Pharmacists can educate patients on psoriasis treatments and lifestyle modifications, address expected drug-related adverse effects (AEs), and improve medication adherence.
More than 7.5 million individuals in the United States have psoriasis, according to the National Psoriasis Foundation (NPF).1 Psoriasis is a chronic, inflammatory autoimmune disease characterized by raised, red, scaly patches. The majority of patients with mild to moderate psoriasis can control symptoms with topical medications. However, individuals with moderate to severe psoriasis likely will require systemic medications and biologics. Pharmacists can educate patients on treatments and lifestyle modifications, address expected drug-related adverse effects (AEs), and improve medication adherence.
Nonprescription Treatment Options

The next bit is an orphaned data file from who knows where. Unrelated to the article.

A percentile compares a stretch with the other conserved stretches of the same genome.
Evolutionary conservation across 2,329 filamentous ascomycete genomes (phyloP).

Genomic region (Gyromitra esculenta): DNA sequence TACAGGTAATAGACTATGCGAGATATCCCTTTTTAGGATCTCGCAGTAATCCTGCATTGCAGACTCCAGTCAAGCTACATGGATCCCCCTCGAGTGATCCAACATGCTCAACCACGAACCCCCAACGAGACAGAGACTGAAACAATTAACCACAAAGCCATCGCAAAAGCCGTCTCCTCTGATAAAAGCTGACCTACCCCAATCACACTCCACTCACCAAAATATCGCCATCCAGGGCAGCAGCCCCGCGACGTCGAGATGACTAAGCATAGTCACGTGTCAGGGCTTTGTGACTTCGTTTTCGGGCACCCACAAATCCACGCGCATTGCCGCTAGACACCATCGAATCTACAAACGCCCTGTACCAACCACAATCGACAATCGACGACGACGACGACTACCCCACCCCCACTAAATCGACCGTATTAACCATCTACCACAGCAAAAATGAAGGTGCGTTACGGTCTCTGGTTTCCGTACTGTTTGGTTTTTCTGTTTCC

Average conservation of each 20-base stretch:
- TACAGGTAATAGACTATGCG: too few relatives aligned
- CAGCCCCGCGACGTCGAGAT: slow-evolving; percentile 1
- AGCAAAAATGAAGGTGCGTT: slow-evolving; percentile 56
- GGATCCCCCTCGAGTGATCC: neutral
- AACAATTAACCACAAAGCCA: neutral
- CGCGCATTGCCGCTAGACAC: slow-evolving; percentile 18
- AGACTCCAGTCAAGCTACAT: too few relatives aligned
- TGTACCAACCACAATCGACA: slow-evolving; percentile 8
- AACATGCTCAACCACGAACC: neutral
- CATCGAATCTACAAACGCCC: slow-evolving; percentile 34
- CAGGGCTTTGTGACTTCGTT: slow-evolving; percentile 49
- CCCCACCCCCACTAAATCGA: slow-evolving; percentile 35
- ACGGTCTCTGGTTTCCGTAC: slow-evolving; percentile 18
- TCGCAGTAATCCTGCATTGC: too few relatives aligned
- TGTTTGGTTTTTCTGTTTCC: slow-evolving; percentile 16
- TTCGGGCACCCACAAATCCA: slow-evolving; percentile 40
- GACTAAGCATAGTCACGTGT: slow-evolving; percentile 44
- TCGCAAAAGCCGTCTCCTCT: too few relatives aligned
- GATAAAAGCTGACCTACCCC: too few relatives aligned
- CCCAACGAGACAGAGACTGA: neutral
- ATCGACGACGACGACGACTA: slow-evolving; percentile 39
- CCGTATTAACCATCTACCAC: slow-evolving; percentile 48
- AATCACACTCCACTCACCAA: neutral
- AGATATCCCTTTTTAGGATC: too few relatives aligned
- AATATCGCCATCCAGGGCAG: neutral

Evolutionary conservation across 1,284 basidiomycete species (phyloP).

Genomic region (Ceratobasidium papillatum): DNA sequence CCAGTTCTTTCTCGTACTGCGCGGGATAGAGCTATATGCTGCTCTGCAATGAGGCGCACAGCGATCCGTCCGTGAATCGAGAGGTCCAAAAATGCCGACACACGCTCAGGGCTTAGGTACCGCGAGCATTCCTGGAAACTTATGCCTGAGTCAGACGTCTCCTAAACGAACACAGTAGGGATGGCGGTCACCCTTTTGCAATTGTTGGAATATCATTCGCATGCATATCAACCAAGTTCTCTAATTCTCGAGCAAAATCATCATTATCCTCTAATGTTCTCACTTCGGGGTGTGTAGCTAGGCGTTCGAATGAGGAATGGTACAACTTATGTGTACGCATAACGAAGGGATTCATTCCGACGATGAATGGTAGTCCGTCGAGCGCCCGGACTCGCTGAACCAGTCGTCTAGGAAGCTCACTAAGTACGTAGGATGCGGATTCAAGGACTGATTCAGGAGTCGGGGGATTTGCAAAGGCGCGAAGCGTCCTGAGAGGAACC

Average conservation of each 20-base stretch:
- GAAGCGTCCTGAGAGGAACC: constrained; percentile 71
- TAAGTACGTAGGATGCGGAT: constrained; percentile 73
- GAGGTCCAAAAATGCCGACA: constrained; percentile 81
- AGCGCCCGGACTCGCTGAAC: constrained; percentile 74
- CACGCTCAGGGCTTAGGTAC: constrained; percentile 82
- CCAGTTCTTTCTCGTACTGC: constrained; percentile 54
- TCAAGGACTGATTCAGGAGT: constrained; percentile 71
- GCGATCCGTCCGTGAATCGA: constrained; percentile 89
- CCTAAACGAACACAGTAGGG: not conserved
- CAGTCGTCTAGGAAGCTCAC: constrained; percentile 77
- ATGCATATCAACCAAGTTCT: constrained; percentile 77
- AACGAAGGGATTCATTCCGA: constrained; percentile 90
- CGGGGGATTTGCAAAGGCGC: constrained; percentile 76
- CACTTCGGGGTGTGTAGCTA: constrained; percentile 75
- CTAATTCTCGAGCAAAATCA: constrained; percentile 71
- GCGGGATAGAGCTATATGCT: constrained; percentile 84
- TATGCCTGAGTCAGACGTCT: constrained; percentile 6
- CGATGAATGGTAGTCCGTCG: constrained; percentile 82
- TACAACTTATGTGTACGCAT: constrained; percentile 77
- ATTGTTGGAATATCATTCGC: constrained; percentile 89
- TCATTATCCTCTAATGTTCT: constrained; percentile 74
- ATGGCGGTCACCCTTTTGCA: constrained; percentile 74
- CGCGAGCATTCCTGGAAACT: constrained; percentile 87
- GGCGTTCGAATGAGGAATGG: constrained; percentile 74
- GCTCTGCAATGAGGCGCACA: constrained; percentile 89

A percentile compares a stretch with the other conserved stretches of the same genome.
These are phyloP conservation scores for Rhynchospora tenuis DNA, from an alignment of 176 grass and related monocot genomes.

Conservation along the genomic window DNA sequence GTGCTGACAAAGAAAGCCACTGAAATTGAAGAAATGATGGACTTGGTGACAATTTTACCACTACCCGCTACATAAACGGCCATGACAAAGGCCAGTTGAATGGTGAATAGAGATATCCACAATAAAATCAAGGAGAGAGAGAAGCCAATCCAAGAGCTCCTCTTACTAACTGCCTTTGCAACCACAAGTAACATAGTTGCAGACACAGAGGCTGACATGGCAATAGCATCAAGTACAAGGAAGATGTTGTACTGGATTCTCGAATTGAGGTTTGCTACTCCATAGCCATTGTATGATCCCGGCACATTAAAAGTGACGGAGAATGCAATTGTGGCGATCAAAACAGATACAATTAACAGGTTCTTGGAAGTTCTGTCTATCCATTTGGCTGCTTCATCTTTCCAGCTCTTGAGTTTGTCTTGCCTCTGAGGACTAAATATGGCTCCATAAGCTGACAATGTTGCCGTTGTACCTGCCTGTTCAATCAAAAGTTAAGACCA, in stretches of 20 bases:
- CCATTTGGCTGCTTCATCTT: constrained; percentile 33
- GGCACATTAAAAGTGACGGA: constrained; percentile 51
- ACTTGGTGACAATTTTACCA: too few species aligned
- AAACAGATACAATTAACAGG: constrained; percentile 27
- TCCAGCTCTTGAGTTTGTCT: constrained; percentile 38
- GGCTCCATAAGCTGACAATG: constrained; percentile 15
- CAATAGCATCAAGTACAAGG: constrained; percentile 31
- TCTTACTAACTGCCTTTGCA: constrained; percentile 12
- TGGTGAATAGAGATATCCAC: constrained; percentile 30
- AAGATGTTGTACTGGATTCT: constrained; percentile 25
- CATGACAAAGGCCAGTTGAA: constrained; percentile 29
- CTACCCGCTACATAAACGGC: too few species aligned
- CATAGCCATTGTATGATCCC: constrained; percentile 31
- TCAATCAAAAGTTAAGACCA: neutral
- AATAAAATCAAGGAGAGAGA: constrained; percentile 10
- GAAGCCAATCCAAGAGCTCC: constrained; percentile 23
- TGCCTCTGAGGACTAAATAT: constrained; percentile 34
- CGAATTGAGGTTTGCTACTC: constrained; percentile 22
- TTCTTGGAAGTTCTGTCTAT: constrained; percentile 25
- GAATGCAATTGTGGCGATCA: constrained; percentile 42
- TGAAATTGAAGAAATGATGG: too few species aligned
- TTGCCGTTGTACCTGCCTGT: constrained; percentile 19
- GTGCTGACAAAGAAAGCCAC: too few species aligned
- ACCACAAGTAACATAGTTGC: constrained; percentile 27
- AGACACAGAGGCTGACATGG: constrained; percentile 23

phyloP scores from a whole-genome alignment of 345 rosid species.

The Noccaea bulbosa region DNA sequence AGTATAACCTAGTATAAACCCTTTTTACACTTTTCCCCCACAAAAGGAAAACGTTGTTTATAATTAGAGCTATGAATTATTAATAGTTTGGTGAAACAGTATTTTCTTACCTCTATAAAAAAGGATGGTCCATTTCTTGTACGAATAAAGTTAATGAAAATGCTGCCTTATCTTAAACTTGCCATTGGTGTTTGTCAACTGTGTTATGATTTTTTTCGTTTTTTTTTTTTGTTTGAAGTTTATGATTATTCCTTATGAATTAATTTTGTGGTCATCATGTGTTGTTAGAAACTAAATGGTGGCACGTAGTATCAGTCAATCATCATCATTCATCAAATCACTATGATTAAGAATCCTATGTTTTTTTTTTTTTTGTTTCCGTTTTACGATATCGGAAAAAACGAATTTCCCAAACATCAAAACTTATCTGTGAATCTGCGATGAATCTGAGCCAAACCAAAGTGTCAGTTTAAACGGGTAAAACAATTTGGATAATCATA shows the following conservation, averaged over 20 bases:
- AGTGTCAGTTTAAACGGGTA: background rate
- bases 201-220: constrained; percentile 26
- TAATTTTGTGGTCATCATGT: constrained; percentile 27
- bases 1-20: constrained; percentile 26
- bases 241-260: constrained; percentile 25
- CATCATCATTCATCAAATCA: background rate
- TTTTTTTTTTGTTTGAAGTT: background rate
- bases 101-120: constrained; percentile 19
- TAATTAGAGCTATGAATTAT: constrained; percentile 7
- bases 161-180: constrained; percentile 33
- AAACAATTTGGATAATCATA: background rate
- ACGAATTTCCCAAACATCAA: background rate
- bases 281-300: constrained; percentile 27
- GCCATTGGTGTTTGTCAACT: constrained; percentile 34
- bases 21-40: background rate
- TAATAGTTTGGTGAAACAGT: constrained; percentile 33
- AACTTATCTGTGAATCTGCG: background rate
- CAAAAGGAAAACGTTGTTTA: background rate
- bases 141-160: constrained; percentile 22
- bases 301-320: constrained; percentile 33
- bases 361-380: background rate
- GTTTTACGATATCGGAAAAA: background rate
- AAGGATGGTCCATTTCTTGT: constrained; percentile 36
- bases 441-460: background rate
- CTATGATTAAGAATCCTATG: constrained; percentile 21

The NPF and the American Academy of Dermatology have issued joint guidelines for managing psoriasis.2 OTC products are effective for mild psoriasis, and ingredients such as coal tar and hydrocortisone are commonly included.2-4 Pharmacists can recommend products that have the NPF Seal of Recognition, which means they have proven to be nonirritating and safe.4 Coal tar is available in shampoos, creams, ointments, and bath solutions. It works by decreasing itching and flaking; reducing redness, swelling, and scaling; and slowing rapidly growing skin cells.3,4 Hydrocortisone creams and ointments reduce itching and inflammation. If patients have cracked or bleeding skin, hydrocortisone ointments may feel better than creams and cause less irritation.3 Moisturizer helps seal water in the skin to relieve dryness. When selecting a moisturizer, look for a fragrance-free heavy cream, ointment, or oil.3 Patients should apply moisturizer within 3 minutes of bathing and after washing their hands.3 Scale softeners or scale lifters containing salicylic acid remove and soften scales and reduce swelling; they are commonly used to manage scalp psoriasis.4 Ingredients commonly found in scale lifters include lactic acid, urea, and phenol.4